• If Beale Street Could Talk, James Baldwin
  • Dept. of Speculation, Jenny Offill
  • *Dream Work, Mary Oliver
  • New and Selected Poems, Volume Two, Mary Oliver
  • How to Do Nothing: Resisting the Attention Economy, Jenny Odell
  • *Animal, Vegetable, Miracle: A Year of Food Life, Barbara Kingsolver with Steven L. Hopp and Camille Kingsolver
  • The Best Poems of Jane Kenyon, Jane Kenyon
  • Women Talking, Miriam Toews
  • *The Artist’s Way, Julia Cameron
  • The Art of Relevance, Nina Simon
  • Radical Dharma: Talking Race, Love, and Liberation by Angel Kyodo Williams, Lama Rod Owens, with Jasmine Syedullah
  • The Gift: Poems by Hafiz, Daniel Ladinsky
  • *Between the World and Me, Ta-Nehisi Coates
  • You Are Your Own: A Reckoning with the Religious Trauma of Evangelical Christianity, Jamie Lee Finch
  • *Nejma, Nayyirah Waheed
  • Little Weirds, Jenny Slate
  • Enduring Lives: Portraits of Women and Faith in Action, Carol Lee Flinders
  • The Way of Ecstasy: Praying with Teresa of Avila, Peter Tyler
  • Love and Trouble: A Midlife Reckoning, Claire Dederer
  • New and Selected Poems, Volume One, Mary Oliver
  • Wade in the Water: Poems, Tracy K. Smith
  • *Women in Clothes, Sheila Heti, Heidi Julavits, and Leanne Shapton
  • Braiding Sweetgrass: Indigenous Wisdom, Scientific Knowledge, and the Teachings of Plants, Robin Wall Kimmerer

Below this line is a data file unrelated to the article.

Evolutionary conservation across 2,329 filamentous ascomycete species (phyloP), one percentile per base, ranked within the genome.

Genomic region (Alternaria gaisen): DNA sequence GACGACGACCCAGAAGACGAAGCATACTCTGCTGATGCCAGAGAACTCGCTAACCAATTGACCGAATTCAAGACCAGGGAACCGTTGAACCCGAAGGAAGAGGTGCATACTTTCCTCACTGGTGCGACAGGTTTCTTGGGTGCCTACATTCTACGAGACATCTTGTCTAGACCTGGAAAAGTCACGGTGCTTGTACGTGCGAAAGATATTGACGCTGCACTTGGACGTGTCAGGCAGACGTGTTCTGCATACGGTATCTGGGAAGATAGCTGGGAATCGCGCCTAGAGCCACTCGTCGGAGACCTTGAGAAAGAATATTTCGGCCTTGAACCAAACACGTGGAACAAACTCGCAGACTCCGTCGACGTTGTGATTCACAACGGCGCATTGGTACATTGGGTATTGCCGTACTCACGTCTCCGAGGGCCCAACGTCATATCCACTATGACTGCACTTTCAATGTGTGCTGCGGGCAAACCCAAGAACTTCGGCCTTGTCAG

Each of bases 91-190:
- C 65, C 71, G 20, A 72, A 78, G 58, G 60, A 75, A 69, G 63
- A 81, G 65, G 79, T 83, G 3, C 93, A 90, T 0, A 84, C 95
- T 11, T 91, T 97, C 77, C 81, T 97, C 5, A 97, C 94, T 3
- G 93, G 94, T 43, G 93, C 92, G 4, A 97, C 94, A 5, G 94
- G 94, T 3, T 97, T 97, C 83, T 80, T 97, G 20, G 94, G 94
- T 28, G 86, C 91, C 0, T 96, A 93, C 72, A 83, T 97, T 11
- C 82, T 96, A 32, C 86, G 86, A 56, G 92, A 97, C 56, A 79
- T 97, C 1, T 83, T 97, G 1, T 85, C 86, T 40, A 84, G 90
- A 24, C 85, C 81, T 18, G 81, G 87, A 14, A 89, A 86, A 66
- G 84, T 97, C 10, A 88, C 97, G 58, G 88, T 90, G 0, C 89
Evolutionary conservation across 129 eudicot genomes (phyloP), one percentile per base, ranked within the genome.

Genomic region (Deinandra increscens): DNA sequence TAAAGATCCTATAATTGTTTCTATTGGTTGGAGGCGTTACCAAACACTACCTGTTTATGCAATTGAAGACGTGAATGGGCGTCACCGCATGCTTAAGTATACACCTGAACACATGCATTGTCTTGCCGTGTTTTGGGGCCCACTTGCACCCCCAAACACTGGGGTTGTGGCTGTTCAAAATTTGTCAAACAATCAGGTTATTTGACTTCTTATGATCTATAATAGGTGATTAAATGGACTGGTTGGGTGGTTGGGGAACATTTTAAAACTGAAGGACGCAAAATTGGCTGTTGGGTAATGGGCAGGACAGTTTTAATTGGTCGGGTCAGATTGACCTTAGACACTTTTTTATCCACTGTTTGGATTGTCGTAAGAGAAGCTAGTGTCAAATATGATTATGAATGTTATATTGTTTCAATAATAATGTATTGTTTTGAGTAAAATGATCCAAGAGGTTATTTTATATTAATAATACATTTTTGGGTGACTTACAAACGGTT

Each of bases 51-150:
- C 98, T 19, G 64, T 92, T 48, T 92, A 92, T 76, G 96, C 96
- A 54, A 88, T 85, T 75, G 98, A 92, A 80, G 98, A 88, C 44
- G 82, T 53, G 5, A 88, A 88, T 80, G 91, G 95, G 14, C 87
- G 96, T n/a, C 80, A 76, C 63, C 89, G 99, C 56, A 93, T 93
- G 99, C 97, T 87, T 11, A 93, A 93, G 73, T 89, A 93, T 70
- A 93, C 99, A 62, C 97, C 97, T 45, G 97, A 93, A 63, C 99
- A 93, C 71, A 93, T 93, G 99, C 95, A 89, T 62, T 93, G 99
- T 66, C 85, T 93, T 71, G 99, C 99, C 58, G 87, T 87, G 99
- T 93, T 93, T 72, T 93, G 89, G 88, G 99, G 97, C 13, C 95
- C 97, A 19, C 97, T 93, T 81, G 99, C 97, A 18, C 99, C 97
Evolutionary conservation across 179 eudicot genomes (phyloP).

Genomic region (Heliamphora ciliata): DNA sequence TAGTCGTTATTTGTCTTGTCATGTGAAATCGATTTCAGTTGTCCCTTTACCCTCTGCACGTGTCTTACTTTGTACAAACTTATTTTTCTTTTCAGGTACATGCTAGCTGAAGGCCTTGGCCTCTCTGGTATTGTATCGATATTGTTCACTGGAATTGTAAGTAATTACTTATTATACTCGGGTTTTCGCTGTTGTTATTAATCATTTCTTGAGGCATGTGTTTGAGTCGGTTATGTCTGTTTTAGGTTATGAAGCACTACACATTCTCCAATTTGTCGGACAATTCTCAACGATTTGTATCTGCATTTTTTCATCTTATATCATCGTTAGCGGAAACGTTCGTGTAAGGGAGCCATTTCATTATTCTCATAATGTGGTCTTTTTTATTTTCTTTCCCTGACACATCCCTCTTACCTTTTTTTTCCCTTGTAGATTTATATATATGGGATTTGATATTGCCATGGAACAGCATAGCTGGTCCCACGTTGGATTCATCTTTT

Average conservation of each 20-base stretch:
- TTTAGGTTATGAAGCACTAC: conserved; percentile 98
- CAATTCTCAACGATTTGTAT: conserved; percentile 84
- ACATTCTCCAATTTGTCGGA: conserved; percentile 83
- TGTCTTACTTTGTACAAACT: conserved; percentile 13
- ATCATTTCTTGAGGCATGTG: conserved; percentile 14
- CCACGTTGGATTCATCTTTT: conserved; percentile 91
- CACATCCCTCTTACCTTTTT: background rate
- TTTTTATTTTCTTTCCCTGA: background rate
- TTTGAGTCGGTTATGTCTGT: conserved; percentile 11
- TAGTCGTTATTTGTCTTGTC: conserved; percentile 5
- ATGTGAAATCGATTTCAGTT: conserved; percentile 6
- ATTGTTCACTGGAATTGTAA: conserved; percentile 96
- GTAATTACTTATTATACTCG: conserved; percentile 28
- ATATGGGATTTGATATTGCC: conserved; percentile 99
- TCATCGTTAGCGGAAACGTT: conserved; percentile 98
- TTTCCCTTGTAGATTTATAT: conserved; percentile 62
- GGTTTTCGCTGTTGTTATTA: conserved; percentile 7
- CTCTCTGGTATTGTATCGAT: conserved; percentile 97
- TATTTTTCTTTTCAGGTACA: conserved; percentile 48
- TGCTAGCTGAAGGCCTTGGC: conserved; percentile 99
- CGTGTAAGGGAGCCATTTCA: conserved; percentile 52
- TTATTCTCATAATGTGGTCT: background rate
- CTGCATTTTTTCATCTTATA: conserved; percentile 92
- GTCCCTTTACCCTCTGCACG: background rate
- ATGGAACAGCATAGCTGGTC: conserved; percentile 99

• How We Get Free: Black Feminism and the Combahee River Collective, edited by Keeanga-Yamahtta Taylor
  • How to Write an Autobiographical Novel: Essays, Alexander Chee
  • Weather, Jenny Offill
  • Ordinary Light, Tracy K. Smith
  • Feminism for the 99%, Cinzia Arruzza, Tithi Bhattacharya, and Nancy Fraser
  • My Brilliant Friend, Elena Ferrante (translated by Ann Goldstein)
  • Winners Take All: The Elite Charade of Changing the World, Anand Giridharadas
  • Love and Rage: The Path of Liberation Through Anger, Lama Rod Owens
  • The Story of a New Name, Elena Ferrante (translated by Ann Goldstein)
  • The New Corporation: How “Good” Corporations Are Bad for Democracy, Joel Bakan
  • Scriptorium: Poems, by Melissa Range
  • Poems for COVID-19, Amy Bornman
  • Those Who Leave and Those Who Stay, Elena Ferrante (translated by Ann Goldstein)
  • Life on Mars, Tracy K. Smith
  • The Tradition, Jericho Brown
  • The Art of Gathering: How We Meet and Why It Matters, Priya Parker
  • The Story of the Lost Child, Elena Ferrante (translated by
  • *How to Be Both, Ali Smith
  • The Book of Longings, Sue Monk Kidd
  • When Angels Speak of Love, bell hooks
  • Felicity, Mary Oliver
  • Ongoingness: The End of a Diary, Sarah Manguso
  • Big Friendship: How We Keep Each Other Close, Aminatou Sow and Ann Friedman
  • There is a Future: A Year of Daily Midrash, Amy Bornman
  • Honest Advent, Scott Erickson
  • How to Fly (In Ten Thousand Easy Lessons), Barbara Kingsolver
  • The Vanishing Half, Brit Bennett
  • The Other Shore: A New Translation of the Heart Sutra with Commentaries, Thich Nhat Hanh

Here’s my Goodreads year in review – I keep track of what I’m reading throughout the year there.